Not many neighborhoods can boast that a Nobel Peace Prize winner was born there—no more than 101 in the world, to be exact; that’s how many people have won the prize since it was established in 1901.
Jamaica Plain can make such a claim, but looking around, one wouldn’t know it. Little in the neighborhood bears the person’s name except a family grave in Forest Hills Cemetery and two small plaques on a building and bench in Pondside. Although lots of squares and a landmark monument honor military dead here, no significant public memorial or namesake pays tribute to our peace prize winner. Many residents probably don’t know the laureate’s name.
Emily Greene Balch, born on Prince Street in 1867, would fit in very well in JP today. She lived her life in every way as what we now would call “progressive.” She worked for women’s suffrage, workers’ and immigrants’ rights, and racial justice. Cooperating at times with another future Nobel Peace Prize winner, Jane Addams, she championed services for poor people. Balch was a social worker in Boston for a while, helping to found a settlement house. She traveled the world.
Most importantly, Balch, an ardent pacifist, was a founder of the Women’s International League for Peace and Freedom (WILPF) in 1915, for which she won the Nobel Peace Prize in 1946. She shared the prize that year with a leader of the YMCA.
Balch is credited by some sources, including WILPF, as having first said, “There is no way to peace; peace is the way.”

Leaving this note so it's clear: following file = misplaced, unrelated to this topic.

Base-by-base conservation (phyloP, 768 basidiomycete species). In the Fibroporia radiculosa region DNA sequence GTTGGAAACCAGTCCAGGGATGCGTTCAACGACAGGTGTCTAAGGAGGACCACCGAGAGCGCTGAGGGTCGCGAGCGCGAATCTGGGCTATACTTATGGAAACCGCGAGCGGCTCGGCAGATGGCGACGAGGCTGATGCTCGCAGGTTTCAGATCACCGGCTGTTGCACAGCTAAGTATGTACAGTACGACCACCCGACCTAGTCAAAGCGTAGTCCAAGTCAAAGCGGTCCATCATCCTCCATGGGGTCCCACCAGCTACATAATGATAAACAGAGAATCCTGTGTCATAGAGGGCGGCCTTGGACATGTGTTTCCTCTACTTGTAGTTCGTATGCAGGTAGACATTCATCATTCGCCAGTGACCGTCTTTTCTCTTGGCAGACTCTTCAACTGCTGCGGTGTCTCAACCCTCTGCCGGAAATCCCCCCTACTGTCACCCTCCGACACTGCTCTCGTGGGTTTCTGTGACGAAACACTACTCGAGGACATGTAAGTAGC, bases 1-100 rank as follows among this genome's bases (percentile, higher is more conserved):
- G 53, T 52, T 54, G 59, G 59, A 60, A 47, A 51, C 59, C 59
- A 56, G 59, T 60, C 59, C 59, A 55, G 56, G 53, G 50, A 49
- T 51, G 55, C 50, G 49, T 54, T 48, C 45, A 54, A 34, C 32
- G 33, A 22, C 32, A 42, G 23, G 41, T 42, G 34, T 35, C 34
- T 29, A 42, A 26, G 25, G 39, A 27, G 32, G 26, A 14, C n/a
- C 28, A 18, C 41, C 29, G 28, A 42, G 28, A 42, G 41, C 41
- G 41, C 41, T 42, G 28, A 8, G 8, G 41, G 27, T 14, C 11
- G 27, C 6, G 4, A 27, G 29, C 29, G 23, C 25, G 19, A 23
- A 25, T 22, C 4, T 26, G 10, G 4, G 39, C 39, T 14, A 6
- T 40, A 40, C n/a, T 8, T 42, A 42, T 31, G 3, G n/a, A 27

The Bryn Mawr graduate taught economics and sociology at Wellesley College beginning in 1896. But in 1919, when she asked to take a leave to concentrate on what were called “reform” activities, the Wellesley board, said to be embarrassed by her pacifism, refused to renew her contract.
The JP native, who lived to age 94, is memorialized at her alma mater with the Emily Balch Seminars, required for first-year students, who take a “probing, thoughtful approach to the world and our roles in it.”
Continuing the local connection, JP resident Virginia Pratt is the head of the Boston branch of WILPF. Last year, JP Forum, the JP Historical Society and the Boston branch of WILPF hosted a talk by Balch biographer Kristen Gwinn at First Church.
The Nobel Peace Prize award statement praised Balch’s persistence: “She has taught us that the reality we seek must be earned by hard and unrelenting toil in the world in which we live…”
Surely, a room, a scholarship, a youth program, something deserving in JP, should be named in honor of our peace and justice hero.
In 1955, Balch wrote a poem addressed “Dear People of China” that could be directed to most of the world today, including JP. The last stanza reads:
Let us be patient with one another,
And even patient with ourselves.
We have a long, long way to go.
So let us hasten along the road,
The road of human tenderness and generosity.
Groping, we may find one another’s hands in the dark.